UBC Theses and Dissertations

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UBC Theses and Dissertations

Transgender information seeking : a collaborative approach to supporting the information needs of transgender people Miller, Shelby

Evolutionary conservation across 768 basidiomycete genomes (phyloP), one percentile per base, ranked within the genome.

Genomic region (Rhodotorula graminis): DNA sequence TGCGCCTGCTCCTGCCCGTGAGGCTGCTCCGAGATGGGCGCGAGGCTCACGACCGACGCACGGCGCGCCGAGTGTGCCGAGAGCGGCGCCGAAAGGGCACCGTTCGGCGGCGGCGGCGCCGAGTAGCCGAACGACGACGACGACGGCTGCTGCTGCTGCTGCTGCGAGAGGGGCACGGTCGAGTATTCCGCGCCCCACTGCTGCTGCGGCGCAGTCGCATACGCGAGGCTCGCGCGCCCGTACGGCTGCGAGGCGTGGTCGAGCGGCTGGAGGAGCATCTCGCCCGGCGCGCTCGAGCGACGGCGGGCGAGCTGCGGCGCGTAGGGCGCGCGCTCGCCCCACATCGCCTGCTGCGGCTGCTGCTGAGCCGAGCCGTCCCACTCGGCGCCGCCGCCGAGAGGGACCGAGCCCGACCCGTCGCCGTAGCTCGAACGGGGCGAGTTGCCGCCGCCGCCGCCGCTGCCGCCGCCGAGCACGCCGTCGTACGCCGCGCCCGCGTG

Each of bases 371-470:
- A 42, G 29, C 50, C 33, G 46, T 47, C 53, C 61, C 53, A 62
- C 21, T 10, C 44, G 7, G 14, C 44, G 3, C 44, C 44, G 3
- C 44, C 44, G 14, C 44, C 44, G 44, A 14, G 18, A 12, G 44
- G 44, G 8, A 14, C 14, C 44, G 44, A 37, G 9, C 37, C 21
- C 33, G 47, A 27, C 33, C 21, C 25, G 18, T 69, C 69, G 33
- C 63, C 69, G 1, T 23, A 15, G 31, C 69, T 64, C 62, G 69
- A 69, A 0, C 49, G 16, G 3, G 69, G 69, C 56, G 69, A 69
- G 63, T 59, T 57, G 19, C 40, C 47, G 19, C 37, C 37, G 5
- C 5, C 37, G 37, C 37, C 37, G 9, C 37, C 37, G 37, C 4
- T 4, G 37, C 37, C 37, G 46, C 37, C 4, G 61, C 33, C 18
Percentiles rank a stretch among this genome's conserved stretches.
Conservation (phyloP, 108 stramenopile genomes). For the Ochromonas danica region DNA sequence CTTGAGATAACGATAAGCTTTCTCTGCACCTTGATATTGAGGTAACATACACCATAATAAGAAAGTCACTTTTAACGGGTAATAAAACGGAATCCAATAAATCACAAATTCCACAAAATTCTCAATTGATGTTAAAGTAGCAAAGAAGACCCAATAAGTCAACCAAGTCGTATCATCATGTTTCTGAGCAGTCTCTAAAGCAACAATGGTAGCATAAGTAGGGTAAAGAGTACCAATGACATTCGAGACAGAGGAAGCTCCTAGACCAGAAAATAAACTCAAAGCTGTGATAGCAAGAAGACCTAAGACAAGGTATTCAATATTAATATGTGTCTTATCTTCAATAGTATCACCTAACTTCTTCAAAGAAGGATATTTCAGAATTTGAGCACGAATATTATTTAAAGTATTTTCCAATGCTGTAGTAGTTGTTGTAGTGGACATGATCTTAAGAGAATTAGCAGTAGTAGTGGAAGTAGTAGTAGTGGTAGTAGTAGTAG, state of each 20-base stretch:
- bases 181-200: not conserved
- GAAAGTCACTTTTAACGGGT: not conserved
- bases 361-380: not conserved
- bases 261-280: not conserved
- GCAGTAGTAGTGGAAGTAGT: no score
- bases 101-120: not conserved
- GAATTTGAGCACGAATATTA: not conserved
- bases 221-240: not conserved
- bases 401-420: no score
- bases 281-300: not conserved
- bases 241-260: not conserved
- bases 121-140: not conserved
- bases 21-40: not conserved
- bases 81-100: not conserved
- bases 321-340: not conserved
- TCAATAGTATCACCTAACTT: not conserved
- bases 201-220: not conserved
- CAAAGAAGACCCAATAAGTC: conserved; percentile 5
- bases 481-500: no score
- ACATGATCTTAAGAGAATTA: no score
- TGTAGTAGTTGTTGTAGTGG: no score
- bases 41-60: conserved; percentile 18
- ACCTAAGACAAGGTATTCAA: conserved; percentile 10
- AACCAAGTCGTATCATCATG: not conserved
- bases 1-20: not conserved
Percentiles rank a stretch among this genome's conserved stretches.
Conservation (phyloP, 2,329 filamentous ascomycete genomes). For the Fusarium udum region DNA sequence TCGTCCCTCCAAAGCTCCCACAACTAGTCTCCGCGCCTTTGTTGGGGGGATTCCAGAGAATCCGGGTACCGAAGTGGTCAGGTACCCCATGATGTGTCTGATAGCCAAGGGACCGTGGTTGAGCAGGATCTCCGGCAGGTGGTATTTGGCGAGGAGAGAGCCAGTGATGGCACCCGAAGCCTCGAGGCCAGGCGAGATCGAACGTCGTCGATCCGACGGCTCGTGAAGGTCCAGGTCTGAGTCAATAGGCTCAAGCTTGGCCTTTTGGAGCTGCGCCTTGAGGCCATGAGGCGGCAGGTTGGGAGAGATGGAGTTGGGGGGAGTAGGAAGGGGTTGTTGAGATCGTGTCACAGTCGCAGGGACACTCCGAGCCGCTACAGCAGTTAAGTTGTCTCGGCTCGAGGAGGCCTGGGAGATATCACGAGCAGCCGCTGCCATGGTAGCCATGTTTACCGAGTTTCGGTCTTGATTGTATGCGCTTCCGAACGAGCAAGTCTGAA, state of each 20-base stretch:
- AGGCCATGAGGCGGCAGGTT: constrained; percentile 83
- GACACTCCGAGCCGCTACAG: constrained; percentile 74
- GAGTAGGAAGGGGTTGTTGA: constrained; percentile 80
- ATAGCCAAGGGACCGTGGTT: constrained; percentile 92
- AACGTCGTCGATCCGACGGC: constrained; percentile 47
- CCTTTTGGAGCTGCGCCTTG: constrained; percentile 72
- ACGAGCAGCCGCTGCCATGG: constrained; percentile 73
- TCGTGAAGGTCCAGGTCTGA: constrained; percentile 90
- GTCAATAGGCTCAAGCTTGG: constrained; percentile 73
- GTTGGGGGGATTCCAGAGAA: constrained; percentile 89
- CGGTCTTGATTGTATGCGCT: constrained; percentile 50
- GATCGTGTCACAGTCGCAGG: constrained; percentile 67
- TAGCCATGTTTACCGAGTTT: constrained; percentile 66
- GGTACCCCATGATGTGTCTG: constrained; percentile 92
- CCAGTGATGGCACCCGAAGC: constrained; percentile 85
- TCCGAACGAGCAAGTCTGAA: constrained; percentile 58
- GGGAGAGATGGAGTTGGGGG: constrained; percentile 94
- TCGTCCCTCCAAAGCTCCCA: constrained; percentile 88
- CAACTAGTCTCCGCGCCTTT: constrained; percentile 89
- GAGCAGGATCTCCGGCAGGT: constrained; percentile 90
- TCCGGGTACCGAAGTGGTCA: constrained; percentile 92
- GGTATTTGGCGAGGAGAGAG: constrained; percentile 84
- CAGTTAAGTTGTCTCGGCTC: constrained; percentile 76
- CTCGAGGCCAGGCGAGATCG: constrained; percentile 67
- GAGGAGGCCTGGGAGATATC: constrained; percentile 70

The purpose of this thesis is to explore the information behaviour of transgender people, related to the process of coming to discover or better understand one’s gender identity. The information seeking habits of transgender people is an area of the transgender experience that has been largely unexplored in research, and existing research has particularly neglected the information behaviour related to developing an understanding of one’s transgender identity. Additionally, this thesis seeks to amplify the voices of trans participants through a methodology inspired by the community-based participatory action research framework. Participants acted in a dual role as research participant and researcher. In the first of two online interview sessions, participants had an open-ended discussion about the information behaviours that helped them come to a better understanding of their gender identity. In the second session, participants analyzed their earlier discussion, looking for common themes and takeaways. This discussion was used as the basis for an evaluation of a transgender health resource from British Columbia’s Provincial Health Service Authority to determine ways that it could be improved to better meet the information needs of transgender people. The results of this thesis suggest that serendipitous discovery of information about transgender identities, as well as information that is affirming, emotionally supportive, and personally relatable are important in many transgender individuals’ information journeys. Social media platforms were identified as a good platform for this type of content due to the low barrier to entry for creating content, and their tendency to host more personal content, although these platforms generally host content with a negative view of transgender people as well. The research identified a noticeable lack of affirming and emotionally supportive information in the provincial health resource we reviewed, and suggested ways for that site to better support the needs of transgender users without compromising its core purpose as a health resource. While this thesis has limitations in terms of its recruitment strategy and participant demographics, it provides important insight into an underexplored area of the transgender experience, information behaviour related to forming identity, and suggests a template for performing equitable research that centers participants’ voices.

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